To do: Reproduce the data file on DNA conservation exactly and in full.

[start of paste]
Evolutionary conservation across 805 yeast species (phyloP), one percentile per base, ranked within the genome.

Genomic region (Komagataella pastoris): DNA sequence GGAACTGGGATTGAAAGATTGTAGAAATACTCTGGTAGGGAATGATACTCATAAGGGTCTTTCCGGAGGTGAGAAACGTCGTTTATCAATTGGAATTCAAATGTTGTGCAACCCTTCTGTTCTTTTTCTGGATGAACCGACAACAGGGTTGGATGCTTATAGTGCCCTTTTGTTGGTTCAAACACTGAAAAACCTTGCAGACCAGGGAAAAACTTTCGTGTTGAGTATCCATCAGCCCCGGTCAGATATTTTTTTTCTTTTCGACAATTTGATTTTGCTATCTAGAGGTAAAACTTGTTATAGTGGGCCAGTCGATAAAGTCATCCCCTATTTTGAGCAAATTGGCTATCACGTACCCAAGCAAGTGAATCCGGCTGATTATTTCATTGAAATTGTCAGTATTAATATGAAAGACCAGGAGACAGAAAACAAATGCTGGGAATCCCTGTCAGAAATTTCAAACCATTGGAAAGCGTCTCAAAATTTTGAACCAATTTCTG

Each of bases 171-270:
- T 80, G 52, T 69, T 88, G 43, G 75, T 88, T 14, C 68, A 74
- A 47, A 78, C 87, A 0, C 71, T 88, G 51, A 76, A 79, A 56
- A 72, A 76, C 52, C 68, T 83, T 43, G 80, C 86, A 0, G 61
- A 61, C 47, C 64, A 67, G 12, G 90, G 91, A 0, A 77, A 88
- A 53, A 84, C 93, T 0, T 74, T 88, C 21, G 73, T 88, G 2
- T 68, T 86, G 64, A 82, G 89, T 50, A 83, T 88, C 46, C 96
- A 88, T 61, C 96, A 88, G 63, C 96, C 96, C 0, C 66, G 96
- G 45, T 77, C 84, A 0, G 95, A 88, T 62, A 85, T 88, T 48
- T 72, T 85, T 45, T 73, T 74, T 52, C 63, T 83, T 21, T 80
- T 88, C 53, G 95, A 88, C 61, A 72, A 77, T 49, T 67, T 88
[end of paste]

Evolutionary conservation across 805 yeast species (phyloP), one percentile per base, ranked within the genome.

Genomic region (Komagataella pastoris): DNA sequence GGAACTGGGATTGAAAGATTGTAGAAATACTCTGGTAGGGAATGATACTCATAAGGGTCTTTCCGGAGGTGAGAAACGTCGTTTATCAATTGGAATTCAAATGTTGTGCAACCCTTCTGTTCTTTTTCTGGATGAACCGACAACAGGGTTGGATGCTTATAGTGCCCTTTTGTTGGTTCAAACACTGAAAAACCTTGCAGACCAGGGAAAAACTTTCGTGTTGAGTATCCATCAGCCCCGGTCAGATATTTTTTTTCTTTTCGACAATTTGATTTTGCTATCTAGAGGTAAAACTTGTTATAGTGGGCCAGTCGATAAAGTCATCCCCTATTTTGAGCAAATTGGCTATCACGTACCCAAGCAAGTGAATCCGGCTGATTATTTCATTGAAATTGTCAGTATTAATATGAAAGACCAGGAGACAGAAAACAAATGCTGGGAATCCCTGTCAGAAATTTCAAACCATTGGAAAGCGTCTCAAAATTTTGAACCAATTTCTG

Each of bases 171-270:
- T 80, G 52, T 69, T 88, G 43, G 75, T 88, T 14, C 68, A 74
- A 47, A 78, C 87, A 0, C 71, T 88, G 51, A 76, A 79, A 56
- A 72, A 76, C 52, C 68, T 83, T 43, G 80, C 86, A 0, G 61
- A 61, C 47, C 64, A 67, G 12, G 90, G 91, A 0, A 77, A 88
- A 53, A 84, C 93, T 0, T 74, T 88, C 21, G 73, T 88, G 2
- T 68, T 86, G 64, A 82, G 89, T 50, A 83, T 88, C 46, C 96
- A 88, T 61, C 96, A 88, G 63, C 96, C 96, C 0, C 66, G 96
- G 45, T 77, C 84, A 0, G 95, A 88, T 62, A 85, T 88, T 48
- T 72, T 85, T 45, T 73, T 74, T 52, C 63, T 83, T 21, T 80
- T 88, C 53, G 95, A 88, C 61, A 72, A 77, T 49, T 67, T 88